If you get arrested, the officers may try to act like they’re on your side, like you’re all in this together and that they want to help you find a solution. They’ll ask you questions, start conversations and try to get you to talk on your own. They’ll frame it as if it’s in your best interests to cooperate with them.
But is it? Their job isn’t to help you. Their job is to arrest you. When they’re trying to get you to talk, they may just be trying to get you to incriminate yourself. Here are two key points to consider.
They don’t have to be honest
First off, the police can and do lie. They can say that they have video footage of you at the scene of the crime, for instance, or that they already have a witness who testified against you. They’ll do this to get you to cooperate. They’re trying to convince you that this is already over and they can convict you if they want, so you hope that cooperating and saying what they want will get you out of it. Not only will going along with them not get you out of it, but they may have none of the evidence they claim to have. You’re being tricked.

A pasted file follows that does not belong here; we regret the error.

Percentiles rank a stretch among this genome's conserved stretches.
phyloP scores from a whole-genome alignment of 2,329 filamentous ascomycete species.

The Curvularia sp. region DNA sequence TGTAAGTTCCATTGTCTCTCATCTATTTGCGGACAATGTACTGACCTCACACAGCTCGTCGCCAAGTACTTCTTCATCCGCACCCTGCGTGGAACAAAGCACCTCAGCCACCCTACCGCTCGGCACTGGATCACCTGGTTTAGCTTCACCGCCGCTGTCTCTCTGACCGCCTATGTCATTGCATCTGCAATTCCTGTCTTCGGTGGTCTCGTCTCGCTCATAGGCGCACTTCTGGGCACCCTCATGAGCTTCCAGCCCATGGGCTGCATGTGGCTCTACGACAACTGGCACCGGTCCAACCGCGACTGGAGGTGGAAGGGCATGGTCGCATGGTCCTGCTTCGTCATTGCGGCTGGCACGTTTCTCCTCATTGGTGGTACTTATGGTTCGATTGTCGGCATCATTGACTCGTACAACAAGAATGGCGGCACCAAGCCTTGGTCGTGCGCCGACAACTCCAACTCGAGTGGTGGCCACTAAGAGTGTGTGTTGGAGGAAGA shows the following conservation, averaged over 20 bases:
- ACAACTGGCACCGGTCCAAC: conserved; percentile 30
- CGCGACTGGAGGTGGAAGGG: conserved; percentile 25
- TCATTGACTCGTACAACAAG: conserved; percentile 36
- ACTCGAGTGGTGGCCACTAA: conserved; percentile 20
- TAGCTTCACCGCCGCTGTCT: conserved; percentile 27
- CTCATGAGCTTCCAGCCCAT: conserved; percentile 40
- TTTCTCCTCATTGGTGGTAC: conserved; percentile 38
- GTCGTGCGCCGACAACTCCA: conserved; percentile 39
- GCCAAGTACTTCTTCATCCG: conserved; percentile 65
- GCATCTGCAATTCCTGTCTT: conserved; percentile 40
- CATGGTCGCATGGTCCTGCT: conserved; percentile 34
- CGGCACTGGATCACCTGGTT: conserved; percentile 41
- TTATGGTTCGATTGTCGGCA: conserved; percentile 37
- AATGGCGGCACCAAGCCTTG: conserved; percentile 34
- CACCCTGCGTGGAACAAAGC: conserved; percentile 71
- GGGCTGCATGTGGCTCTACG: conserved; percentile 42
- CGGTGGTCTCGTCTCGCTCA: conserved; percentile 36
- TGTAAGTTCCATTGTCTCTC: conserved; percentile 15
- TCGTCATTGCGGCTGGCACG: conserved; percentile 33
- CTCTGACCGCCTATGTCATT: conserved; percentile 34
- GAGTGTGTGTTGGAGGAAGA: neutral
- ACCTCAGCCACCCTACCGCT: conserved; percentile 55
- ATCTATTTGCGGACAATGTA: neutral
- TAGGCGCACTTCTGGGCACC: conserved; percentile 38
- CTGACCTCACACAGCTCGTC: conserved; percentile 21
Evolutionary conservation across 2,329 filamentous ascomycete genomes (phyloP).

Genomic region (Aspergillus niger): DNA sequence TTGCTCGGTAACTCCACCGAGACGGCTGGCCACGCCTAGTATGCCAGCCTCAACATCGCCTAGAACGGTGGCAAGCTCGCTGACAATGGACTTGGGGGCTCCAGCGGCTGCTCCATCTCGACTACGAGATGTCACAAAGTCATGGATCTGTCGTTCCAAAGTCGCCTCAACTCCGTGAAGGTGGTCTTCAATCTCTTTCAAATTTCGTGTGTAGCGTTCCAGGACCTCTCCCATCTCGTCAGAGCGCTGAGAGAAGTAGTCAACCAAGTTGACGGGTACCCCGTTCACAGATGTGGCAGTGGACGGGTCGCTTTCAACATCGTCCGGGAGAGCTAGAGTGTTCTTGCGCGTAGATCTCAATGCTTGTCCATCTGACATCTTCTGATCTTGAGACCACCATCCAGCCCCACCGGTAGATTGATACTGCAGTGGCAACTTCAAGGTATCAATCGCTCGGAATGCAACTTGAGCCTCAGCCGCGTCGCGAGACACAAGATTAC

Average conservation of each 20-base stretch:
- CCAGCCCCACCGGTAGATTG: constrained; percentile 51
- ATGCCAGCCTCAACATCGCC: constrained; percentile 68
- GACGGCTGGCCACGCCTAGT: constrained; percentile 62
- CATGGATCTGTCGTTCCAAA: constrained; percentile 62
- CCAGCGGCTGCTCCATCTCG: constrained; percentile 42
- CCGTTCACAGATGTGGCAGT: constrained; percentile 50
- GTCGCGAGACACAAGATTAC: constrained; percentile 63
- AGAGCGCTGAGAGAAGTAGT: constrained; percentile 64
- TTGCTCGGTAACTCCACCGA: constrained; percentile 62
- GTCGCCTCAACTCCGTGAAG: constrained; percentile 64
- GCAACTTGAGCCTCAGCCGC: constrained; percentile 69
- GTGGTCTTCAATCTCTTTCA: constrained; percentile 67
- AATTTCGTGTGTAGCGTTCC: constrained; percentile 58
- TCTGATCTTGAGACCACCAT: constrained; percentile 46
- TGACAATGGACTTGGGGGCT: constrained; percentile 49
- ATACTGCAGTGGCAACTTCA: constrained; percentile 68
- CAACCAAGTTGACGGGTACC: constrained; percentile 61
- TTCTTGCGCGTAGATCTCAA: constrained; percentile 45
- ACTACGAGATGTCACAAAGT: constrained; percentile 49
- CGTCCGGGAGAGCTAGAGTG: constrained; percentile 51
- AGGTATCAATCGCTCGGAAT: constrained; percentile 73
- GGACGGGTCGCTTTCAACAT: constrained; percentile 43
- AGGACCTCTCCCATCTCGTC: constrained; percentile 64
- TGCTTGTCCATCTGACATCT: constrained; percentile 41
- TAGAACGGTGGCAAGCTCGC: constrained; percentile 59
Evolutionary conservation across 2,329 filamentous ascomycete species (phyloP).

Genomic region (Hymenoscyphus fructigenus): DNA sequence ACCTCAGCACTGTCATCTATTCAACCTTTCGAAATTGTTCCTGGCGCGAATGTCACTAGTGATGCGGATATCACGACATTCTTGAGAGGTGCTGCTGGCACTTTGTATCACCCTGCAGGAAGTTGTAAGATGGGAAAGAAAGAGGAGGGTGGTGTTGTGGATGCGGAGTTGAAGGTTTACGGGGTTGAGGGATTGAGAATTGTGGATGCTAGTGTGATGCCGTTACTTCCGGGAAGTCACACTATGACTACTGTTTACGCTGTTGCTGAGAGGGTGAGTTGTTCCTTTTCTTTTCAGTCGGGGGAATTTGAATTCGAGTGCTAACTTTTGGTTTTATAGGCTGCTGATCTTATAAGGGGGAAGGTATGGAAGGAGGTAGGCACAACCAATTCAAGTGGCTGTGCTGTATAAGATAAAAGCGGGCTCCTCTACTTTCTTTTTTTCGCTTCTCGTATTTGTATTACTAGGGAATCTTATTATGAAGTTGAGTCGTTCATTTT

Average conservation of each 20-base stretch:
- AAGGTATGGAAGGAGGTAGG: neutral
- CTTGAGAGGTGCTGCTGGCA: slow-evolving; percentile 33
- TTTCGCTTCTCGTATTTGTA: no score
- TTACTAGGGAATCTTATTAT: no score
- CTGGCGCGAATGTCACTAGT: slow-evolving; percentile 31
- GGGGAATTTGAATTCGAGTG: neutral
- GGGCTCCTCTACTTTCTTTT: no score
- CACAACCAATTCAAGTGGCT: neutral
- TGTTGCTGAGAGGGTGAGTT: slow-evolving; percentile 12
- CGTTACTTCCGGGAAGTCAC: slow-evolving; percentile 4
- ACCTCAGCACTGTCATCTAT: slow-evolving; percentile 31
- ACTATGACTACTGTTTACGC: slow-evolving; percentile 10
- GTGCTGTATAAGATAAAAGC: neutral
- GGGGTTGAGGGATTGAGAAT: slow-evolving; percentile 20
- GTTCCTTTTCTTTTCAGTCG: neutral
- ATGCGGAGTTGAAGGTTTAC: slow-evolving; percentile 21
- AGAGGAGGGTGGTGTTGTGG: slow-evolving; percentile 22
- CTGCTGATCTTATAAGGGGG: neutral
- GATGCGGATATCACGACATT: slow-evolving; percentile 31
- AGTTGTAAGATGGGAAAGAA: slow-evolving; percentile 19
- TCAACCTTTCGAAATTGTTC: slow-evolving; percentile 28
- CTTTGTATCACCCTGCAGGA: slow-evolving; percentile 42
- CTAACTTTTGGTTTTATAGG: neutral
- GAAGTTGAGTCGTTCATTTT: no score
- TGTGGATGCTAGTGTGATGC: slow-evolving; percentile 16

False confessions happen
Secondly, we know that the police often coerce people into false confessions. Sometimes, this happens directly because of a lie. Say the police tell you that your significant other is going to jail unless you confess to something you didn’t do. You want to protect the person that you care about, so you take the fall for them. Afterward, you find out that the police had no evidence tied to you or your significant other, and neither of you would have gone to jail if you would have just stayed silent, but now they have a confession from you.
Meeting with your lawyer
Issues like this are why you have a right to a lawyer in the United States. If you are facing charges, be sure you know exactly what you can do, when to talk and what not to say.